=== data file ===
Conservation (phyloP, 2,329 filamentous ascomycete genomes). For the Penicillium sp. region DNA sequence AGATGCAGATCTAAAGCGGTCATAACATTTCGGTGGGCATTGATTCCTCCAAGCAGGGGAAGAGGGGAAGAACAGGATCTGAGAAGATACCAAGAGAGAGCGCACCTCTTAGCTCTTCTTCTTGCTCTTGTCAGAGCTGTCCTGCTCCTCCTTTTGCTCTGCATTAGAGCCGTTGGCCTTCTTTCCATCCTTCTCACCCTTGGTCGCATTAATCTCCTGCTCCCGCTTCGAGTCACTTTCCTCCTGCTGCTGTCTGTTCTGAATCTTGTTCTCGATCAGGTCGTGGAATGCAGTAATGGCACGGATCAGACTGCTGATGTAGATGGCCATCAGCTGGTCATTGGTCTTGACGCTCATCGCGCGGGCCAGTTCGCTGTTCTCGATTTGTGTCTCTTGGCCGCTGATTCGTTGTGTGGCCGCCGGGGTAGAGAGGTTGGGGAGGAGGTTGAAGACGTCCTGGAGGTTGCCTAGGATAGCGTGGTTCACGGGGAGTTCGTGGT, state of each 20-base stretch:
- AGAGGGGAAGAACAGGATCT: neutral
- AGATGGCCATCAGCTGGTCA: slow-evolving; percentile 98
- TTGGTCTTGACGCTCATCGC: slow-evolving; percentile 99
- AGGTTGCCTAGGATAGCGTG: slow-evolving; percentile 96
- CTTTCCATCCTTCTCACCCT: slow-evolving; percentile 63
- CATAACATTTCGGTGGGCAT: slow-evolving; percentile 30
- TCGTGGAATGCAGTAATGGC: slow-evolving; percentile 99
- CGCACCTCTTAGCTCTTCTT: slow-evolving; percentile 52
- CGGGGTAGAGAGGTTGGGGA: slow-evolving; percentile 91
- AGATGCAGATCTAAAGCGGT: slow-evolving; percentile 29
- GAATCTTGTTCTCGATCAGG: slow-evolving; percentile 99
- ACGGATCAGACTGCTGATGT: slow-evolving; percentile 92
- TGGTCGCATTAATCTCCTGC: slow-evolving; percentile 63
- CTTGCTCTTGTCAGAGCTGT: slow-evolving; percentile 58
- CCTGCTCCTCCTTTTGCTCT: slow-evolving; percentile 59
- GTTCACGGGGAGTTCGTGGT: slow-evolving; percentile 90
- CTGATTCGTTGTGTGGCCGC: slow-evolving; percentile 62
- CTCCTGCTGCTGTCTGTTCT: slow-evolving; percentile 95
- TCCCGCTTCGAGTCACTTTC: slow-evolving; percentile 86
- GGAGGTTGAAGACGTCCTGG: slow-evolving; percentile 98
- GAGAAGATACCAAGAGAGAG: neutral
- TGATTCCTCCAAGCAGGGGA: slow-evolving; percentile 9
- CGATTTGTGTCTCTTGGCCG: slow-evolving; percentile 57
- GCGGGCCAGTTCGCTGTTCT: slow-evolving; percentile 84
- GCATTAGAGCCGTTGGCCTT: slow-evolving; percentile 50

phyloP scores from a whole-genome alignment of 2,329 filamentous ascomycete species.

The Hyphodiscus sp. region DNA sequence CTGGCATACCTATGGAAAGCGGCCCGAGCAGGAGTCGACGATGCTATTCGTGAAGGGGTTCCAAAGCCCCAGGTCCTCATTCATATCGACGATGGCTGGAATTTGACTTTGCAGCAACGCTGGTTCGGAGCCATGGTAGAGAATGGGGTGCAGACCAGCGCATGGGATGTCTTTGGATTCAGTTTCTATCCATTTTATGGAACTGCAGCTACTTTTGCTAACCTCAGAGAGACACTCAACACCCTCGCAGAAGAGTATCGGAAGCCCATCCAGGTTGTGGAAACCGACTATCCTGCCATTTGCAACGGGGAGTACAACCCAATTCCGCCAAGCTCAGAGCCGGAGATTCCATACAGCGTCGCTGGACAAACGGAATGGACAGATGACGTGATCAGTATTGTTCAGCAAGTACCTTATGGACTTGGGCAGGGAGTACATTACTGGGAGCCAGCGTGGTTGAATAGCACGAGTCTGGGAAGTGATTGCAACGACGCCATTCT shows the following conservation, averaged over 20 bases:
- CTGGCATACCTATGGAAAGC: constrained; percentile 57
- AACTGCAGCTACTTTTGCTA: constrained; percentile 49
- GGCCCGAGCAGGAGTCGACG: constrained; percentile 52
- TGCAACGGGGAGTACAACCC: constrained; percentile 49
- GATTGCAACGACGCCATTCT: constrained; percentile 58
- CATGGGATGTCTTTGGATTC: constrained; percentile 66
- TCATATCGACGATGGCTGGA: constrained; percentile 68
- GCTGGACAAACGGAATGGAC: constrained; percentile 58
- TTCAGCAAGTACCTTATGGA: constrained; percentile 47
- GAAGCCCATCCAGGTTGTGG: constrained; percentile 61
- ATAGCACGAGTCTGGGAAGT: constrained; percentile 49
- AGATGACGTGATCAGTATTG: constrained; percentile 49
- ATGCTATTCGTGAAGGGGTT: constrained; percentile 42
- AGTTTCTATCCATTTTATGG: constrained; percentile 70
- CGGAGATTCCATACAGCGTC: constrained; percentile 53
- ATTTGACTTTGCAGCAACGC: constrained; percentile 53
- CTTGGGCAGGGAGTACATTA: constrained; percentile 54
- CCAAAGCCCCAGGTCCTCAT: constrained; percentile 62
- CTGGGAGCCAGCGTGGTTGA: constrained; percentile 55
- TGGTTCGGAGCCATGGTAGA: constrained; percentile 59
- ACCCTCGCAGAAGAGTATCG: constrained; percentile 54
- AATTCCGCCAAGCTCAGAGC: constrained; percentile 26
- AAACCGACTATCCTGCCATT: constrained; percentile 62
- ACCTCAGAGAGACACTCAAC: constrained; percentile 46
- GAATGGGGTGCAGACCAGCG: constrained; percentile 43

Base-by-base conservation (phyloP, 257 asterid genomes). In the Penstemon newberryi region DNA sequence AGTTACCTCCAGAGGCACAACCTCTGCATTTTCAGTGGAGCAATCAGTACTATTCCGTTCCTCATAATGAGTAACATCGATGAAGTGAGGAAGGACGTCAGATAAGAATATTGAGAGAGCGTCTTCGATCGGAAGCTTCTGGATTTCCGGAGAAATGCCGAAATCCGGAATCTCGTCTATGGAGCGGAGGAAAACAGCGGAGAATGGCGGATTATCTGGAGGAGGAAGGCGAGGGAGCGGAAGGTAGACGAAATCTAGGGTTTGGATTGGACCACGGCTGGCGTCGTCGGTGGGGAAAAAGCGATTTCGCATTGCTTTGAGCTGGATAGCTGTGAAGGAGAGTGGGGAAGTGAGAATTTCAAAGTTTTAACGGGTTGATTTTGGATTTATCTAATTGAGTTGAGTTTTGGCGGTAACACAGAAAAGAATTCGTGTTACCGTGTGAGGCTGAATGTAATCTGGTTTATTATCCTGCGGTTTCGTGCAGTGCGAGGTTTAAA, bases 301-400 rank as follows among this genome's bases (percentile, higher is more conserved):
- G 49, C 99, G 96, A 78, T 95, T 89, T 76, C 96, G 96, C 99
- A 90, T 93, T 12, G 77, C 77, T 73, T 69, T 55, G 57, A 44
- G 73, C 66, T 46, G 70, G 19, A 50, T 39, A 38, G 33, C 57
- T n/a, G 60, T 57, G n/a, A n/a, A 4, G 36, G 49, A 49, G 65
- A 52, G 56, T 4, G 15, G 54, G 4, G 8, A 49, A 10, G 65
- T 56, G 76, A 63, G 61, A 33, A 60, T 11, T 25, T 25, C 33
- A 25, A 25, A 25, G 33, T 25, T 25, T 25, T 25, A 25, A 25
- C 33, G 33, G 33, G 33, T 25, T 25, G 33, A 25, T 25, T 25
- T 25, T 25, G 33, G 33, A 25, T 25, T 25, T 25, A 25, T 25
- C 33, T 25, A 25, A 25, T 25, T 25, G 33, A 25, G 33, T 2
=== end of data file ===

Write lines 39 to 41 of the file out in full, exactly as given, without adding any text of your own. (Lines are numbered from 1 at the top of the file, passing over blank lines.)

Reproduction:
- ATAGCACGAGTCTGGGAAGT: constrained; percentile 49
- AGATGACGTGATCAGTATTG: constrained; percentile 49
- ATGCTATTCGTGAAGGGGTT: constrained; percentile 42